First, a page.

American Resources Policy Network
Promoting the development of American mineral resources.
  • Foreign Manufacturers Still Flock to China

    Japanese electronics maker Panasonic has built a new consumer Lithium-ion factory in Suzhou, China. While the plant is located on the premises already owned by Panasonic, the new facility is a manifestation of an ongoing trend of foreign manufacturers moving their production sites into China in order to mitigate reduced access to and increased costs for critical minerals. Interestingly, the move comes at a time when the Japanese government pursues policies aimed at reducing its dependence on Chinese mineral imports.

    Rising wages in China, and with that increased production costs, may be slowing the trend of manufacturers flocking to China to a degree, however the lure of metals and minerals cannot be dismissed. As American Resources principal Dan McGroarty phrased it in a piece for Real Clear World last October:

    The magnet drawing American automakers to China these days isn’t metaphorical: It is quite literally the Rare Earths magnets and other metals-based components critical to batteries and parts necessary for mass electric vehicle production. Just as we have seen with solar panel and wind turbine producers, China has the metals – and where the metals are, manufacturing will follow.

    Unlike with Rare Earths, China may not have the near-total supply monopoly for Lithium. It is, however, one of the top-three suppliers for U.S. manufacturers, who, according to USGS data, are more than 80 percent dependent on foreign-sourced Lithium. Meanwhile, domestic Lithium reserves, while not necessarily abundant, are available. With Lithium usage on the rise, it is entirely possible that the mineral, which is currently only featured on the American Resources “Watch List” may make our “Risk Pyramid” of critical metals and minerals in future years.

    With China ready to play politics with its mineral supplier status, the time to focus on exploring and developing our domestic mineral resources is now.

  • Will Canada step in to fill REE void?

    With China’s restrictive rare earths export policies having triggered a rush for other nations to get their hands on the sought-after set of critical minerals, Canada has hopes of filling the REE void left by China, according to the Gemcom Software Mining blog.

    A nation already rich in a broad variety of mineral resources, Canada is known to also have significant REE deposits, which it is beginning to harness.  Having moved from exploratory drilling to development drilling at Quest Rare Minerals’ Strange Lake property on the Quebec-Labrador border, Canada was also recently sought out by Japan’s Toyota for a joint venture to expedite development of rare earth mines in Quebec.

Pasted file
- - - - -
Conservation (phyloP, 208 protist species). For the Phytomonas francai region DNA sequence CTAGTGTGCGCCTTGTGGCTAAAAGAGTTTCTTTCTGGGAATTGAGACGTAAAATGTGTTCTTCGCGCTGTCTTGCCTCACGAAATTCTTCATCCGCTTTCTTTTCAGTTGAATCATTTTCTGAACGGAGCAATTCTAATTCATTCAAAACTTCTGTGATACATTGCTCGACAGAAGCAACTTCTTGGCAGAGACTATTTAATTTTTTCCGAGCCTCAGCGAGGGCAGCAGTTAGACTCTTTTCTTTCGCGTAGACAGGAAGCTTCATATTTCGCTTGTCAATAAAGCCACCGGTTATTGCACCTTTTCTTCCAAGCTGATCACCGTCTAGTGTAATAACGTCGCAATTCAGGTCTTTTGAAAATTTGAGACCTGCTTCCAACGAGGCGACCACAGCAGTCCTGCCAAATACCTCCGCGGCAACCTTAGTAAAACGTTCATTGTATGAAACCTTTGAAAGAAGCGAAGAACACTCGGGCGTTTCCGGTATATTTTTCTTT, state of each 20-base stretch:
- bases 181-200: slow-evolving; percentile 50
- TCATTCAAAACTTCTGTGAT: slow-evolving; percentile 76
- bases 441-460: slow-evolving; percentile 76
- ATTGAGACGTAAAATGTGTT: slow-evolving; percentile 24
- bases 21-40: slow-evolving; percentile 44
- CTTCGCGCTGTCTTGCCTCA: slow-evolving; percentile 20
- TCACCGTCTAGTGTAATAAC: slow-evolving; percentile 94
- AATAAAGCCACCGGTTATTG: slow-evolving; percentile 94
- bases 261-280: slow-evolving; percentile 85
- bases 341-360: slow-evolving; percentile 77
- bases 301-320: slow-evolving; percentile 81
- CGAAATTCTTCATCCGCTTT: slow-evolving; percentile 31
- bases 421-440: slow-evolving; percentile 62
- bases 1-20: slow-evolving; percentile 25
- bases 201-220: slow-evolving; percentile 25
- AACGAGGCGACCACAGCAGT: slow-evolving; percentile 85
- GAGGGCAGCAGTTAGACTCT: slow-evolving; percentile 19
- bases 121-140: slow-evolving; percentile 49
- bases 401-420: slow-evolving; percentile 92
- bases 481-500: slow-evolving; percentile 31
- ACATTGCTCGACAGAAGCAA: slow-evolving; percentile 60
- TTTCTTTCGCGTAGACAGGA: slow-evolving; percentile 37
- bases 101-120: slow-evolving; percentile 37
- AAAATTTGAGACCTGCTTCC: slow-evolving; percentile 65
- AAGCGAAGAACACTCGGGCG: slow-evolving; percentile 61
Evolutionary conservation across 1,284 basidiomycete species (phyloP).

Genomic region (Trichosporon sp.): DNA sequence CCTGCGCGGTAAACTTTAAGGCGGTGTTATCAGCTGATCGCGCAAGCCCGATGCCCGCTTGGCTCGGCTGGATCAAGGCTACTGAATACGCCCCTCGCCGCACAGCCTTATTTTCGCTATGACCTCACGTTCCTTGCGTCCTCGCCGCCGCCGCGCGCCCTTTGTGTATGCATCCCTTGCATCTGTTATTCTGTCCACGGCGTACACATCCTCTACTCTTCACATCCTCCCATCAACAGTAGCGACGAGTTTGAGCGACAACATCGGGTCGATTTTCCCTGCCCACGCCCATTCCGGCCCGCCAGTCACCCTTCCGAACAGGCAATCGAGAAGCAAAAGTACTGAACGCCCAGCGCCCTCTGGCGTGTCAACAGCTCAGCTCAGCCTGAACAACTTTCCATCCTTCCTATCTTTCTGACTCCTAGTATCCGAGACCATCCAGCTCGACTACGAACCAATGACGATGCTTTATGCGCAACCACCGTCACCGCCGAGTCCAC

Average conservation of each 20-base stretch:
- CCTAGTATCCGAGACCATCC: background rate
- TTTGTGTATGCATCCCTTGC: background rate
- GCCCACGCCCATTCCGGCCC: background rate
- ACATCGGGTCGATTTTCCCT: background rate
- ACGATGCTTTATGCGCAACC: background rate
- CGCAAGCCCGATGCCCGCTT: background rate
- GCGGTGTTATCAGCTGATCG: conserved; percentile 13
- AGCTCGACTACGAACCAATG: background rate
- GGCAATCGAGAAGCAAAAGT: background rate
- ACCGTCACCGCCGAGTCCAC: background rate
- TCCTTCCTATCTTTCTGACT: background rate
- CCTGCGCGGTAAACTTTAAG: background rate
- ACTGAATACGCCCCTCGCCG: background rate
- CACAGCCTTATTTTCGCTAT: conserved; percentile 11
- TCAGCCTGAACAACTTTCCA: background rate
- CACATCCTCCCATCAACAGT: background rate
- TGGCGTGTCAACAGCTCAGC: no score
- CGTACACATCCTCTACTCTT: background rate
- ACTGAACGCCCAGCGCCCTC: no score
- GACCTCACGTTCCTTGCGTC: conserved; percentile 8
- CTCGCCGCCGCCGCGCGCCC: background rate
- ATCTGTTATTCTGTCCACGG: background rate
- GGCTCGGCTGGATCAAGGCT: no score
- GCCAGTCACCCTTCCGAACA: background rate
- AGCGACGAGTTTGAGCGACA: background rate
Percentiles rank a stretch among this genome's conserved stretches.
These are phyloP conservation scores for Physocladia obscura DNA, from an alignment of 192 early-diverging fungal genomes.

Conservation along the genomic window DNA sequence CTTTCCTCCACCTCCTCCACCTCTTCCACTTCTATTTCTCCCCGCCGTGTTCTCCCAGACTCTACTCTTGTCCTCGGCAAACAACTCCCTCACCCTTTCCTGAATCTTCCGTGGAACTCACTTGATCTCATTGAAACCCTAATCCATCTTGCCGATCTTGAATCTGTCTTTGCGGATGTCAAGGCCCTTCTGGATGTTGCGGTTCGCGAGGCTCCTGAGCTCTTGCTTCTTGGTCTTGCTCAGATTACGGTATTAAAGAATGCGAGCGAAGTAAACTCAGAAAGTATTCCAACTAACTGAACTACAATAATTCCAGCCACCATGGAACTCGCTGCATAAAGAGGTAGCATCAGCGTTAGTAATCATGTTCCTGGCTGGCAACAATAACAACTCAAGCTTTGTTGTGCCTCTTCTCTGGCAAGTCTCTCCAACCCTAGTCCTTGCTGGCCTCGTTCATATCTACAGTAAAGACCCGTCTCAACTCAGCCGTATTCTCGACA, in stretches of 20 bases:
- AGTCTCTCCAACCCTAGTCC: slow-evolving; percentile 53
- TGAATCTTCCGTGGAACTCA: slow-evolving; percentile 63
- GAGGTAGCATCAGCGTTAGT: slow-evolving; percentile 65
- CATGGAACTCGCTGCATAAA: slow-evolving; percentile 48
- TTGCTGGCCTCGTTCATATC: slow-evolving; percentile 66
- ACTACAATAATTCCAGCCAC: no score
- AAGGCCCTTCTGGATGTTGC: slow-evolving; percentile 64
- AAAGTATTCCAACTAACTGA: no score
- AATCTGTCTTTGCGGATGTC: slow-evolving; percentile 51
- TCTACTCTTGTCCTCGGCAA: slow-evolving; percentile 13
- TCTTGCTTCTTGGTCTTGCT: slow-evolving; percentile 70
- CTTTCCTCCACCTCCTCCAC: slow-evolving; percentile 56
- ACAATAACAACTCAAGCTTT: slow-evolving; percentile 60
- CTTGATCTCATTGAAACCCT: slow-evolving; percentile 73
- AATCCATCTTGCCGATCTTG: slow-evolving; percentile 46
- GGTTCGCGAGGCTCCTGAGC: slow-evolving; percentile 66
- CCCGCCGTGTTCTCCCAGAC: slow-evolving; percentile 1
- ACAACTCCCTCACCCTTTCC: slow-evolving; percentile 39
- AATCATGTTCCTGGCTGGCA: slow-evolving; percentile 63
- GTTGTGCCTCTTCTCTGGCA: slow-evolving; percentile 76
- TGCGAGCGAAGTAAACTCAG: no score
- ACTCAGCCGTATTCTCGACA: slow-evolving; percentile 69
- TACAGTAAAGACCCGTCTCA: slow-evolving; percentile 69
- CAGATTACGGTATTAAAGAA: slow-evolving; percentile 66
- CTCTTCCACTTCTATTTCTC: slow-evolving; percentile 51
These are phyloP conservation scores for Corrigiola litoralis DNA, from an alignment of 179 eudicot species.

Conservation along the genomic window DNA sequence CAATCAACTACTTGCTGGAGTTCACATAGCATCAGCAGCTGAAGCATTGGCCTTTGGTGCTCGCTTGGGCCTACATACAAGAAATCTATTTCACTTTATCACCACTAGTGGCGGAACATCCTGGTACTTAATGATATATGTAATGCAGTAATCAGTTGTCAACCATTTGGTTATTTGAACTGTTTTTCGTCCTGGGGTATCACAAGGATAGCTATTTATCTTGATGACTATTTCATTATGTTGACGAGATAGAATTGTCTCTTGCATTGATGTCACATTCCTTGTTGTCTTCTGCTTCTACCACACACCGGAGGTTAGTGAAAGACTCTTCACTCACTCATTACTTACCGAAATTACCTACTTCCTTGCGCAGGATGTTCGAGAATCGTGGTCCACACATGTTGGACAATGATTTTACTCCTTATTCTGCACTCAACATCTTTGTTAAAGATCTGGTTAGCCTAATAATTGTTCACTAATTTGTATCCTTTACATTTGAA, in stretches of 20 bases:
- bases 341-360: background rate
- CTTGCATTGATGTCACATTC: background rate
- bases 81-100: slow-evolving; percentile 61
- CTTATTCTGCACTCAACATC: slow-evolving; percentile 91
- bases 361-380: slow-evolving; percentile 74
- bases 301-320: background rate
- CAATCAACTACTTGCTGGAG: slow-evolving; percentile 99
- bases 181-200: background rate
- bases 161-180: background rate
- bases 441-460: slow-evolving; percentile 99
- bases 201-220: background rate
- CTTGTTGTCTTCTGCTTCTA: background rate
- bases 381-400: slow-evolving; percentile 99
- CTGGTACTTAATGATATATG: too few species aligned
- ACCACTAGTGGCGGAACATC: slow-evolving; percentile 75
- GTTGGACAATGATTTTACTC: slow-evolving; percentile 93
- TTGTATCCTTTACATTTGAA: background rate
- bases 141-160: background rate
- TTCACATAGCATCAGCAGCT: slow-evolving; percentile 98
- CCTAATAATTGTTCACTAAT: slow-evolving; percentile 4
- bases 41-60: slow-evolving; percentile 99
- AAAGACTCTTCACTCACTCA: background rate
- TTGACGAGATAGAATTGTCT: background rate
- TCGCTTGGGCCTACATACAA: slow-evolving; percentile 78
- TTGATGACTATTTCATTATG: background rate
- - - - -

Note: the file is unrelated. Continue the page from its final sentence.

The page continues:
While the U.S. is re-entering the REE market – Molycorp is taking the lead with the reopening of its Californian Mountain Pass mine here – Canada (and particularly Quebec, which has embraced a coordinated resource-development plan with its “Plan Nord”), is known to have a significantly better mining climate than the United States.  Our neighbors to the North are clearly maximizing their mining potential. Is the U.S. comfortable with riding bench?

  • Fraser Institute resource policy experts join ARPN panel

    We’re thrilled to announce that Fred McMahon and Jean-Francois Minardi from the Canada-based Fraser Institute have joined the ARPN expert panel. McMahon is Vice-President of Research, International, at the Fraser Institute, and, among other things, co-author of the Fraser Institute’s annual Survey of Mining Companies.  Minardi is Associate Director of the institute’s Global Natural Resource [...]
  • China’s Rare Earths reserves to be exhausted by 2025?

    Statistics show that rare earths reserves in China are down to 27 million tons and, at current production rates, may be exhausted as early as 2025. This data underscores the urgency of the rare earths crunch we have been discussing on this blog in recent weeks.  Having produced rare earths at rates exceeding 100,000 tons [...]
  • How About a Strategy for South of Nord?

    American Resources expert Gareth Hatch has an excellent piece up on his site (techmetalsresearch.com) that outlines Quebec’s “Plan Nord” – the Canadian province’s plan to develop its northern reaches in both strategic and sustainable ways. Says Hatch: “Plan Nord could have a significantly positive effect on the development of rare-earth and other rare-metal projects in [...]
  • Could ‘Rock’ suffer from Rare Earths shortage?

    For those who remember Rare Earth as a rock band, life has come full circle: Smarthouse Lifestyle Technology Guide reports today that audio speaker costs are “set to rocket” due to rapidly rising prices for Neodymium-based magnets. Whether rockers- and other music listeners- will pay more to hear their favorite music, or companies will compromise [...]